Calvin Opera House

311 Elm Street,
Washington, MO 63090

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Calvin Opera House

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The first movie seen at the Calvin Theatre was on September 17, 1909 after two weeks of live entertainment.

The designer of the building was E.C. Little. He was the architectual supervisor of the erection of the Missouri State Building for the 1904 World’s Fair. This was a 900 seat Theatre. The Calvin Theatre has gone through a lot over it’s years of business. Commonwealth Amusement ran the Calvin Theatre from the early-1930’s through 1983. In 1983 it was purchased by Mr. & Mrs. George McLean who also owned the theatre in Sullivan, Mo. They planned to restore the theatre to it’s opera-house appearance with some success.

The theatre’s present owner lives upstairs of the theatre and continues the Calvin’s bluegrass concert series and a few movie screenings.

Contributed by Charles Van Bibber

Recent comments (view all 6 comments)

Lost Memory
Lost Memory on February 13, 2007 at 6:01 am

This is a recent photo of the Calvin Theater and here is a close-up view.

Lost Memory
Lost Memory on July 29, 2008 at 12:15 pm

Here is a photo from 1999.

history4her
history4her on September 6, 2008 at 11:47 am

Though I no longer live there, I saw my first movies at the old Calvin Opera House in the late 70’s and early 80’s. This was the only theatre in town at the time, and we lined up down the sidewalk and around the corner to see a movie. I saw my first James Bond movie staring a very young Sean Connery there. One of the last movies I remember seeing there was Sixteen Candles with Molly Ringwald and Anthony Michael Hall. By then, a new theatre had opened in town and eventually added several screens. I think that put the Calvin out of bussiness, or at least they quit showing first-run movies at that time. It’s a great theatre with a full stage and a balcony. I remember the large red curtains that opened when the movie started. I think it’s unique and wonderful that a town this size has such an historic building and great history which began in 1909. I can just imagine the live shows that actors and performers presented on stage before the age of movies came around. I imagine the seats on the ground floor as well as in the balcony were filled by people laughing and enjoying Vaudville acts. I’ve seen other theatres of similar style only in large, old cities with a rich history. In St. Louis, a few places come to mind: The Shady Oak in Clayton, The Kirkwood, and The Tivoli in University City – all beautiful old theatres built long ago when St. Louis was a thriving city. I believe Shady Oak and the Kirkwood stopped showing independent films years ago when the corporate Landmark Theatre came to Plaza Frontenac. I’m curious how someone came to build the grand Calvin Opera House in a small town 50 miles away from St. Louis?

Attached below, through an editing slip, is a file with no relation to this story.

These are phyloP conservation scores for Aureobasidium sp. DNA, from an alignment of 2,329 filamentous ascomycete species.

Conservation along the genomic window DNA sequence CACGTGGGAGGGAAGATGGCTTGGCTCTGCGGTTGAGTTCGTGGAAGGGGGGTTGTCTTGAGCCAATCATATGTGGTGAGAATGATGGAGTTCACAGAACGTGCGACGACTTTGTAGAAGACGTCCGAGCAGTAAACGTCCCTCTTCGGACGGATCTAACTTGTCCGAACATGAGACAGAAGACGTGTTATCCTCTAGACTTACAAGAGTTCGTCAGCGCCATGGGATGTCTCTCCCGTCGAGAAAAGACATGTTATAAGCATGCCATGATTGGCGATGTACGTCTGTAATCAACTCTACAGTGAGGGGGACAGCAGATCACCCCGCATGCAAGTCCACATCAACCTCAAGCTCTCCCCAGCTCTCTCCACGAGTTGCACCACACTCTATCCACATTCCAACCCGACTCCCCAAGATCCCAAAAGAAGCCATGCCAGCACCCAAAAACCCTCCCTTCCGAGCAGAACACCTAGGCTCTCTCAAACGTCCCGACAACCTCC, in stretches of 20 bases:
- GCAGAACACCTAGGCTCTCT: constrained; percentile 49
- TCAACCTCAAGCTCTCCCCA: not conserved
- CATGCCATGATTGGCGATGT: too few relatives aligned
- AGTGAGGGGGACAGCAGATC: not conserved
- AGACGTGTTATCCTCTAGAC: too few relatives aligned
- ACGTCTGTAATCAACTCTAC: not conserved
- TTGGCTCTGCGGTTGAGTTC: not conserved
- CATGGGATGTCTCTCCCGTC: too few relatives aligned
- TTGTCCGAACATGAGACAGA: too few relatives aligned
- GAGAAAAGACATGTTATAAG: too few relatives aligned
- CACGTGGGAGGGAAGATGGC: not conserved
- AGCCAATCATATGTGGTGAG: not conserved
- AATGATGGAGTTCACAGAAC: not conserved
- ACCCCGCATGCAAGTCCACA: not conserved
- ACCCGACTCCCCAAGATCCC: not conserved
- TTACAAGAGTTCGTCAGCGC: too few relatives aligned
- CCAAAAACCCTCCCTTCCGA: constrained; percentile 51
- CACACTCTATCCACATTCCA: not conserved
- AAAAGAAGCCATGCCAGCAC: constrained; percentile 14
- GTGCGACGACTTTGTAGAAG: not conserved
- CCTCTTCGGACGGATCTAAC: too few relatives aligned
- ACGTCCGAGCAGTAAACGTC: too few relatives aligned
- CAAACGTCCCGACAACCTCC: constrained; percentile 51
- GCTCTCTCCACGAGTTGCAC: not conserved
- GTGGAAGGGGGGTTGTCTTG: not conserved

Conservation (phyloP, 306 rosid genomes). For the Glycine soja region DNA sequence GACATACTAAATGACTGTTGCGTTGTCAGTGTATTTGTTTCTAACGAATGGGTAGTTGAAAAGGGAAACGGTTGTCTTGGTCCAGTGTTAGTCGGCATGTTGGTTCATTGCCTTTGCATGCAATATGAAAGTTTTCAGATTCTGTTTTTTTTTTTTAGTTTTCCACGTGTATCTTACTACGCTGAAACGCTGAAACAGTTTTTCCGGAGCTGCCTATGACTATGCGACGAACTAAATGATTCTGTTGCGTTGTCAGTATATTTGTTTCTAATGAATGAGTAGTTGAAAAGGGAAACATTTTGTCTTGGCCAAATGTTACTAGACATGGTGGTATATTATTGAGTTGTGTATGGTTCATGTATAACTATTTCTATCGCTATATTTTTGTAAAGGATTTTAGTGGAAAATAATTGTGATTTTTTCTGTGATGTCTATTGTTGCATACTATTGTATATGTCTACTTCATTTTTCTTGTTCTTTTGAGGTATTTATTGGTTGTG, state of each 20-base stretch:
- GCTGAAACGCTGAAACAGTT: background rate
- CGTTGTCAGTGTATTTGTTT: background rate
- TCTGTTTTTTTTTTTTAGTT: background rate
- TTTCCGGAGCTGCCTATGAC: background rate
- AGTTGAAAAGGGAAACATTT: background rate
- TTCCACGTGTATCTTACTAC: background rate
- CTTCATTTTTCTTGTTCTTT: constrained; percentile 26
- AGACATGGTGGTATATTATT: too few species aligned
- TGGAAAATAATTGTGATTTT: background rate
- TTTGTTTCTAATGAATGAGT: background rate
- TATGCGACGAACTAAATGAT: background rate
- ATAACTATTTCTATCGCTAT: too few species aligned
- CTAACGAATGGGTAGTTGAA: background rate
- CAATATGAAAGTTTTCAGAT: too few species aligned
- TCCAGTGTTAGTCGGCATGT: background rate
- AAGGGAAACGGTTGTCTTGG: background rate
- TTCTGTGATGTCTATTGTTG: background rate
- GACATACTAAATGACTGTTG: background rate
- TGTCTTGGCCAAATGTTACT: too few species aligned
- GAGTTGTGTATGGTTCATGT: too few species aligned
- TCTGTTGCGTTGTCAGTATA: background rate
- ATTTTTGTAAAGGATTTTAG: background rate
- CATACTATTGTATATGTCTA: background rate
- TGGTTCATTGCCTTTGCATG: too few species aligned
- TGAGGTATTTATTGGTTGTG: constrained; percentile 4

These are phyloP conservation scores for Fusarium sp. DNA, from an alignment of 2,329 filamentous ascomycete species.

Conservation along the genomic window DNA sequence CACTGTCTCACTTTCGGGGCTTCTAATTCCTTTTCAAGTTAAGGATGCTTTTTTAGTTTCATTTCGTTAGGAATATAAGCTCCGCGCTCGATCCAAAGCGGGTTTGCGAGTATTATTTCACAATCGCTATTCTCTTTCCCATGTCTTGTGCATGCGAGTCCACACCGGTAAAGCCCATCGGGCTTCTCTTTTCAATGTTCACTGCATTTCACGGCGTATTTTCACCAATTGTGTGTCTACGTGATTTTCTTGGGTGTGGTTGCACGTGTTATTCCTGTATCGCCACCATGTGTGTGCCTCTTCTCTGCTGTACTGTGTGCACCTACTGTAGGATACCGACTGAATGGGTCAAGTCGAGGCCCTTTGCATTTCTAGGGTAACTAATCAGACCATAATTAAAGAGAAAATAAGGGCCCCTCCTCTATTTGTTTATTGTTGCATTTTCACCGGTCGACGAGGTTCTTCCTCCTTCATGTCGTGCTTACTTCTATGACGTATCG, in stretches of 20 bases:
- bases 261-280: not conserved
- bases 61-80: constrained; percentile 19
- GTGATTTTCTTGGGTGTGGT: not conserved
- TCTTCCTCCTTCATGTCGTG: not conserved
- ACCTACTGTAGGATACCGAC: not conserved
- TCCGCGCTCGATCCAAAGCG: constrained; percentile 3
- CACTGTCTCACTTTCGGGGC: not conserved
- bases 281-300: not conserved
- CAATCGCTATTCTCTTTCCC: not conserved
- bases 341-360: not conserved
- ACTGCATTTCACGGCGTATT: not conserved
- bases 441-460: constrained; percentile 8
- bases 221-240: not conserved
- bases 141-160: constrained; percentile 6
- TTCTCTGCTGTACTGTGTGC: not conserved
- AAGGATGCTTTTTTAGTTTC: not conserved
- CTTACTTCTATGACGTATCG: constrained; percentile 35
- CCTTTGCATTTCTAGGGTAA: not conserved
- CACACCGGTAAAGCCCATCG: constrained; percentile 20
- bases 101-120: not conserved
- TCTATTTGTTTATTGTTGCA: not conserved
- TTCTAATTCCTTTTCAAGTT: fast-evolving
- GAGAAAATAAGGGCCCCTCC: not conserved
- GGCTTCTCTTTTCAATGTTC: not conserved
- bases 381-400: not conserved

martarellac
martarellac on November 10, 2009 at 11:36 am

I heard the Calvin is for sale. Is this true?

TLSLOEWS
TLSLOEWS on November 10, 2009 at 1:53 pm

Nice to see thats its still being used after all this time.

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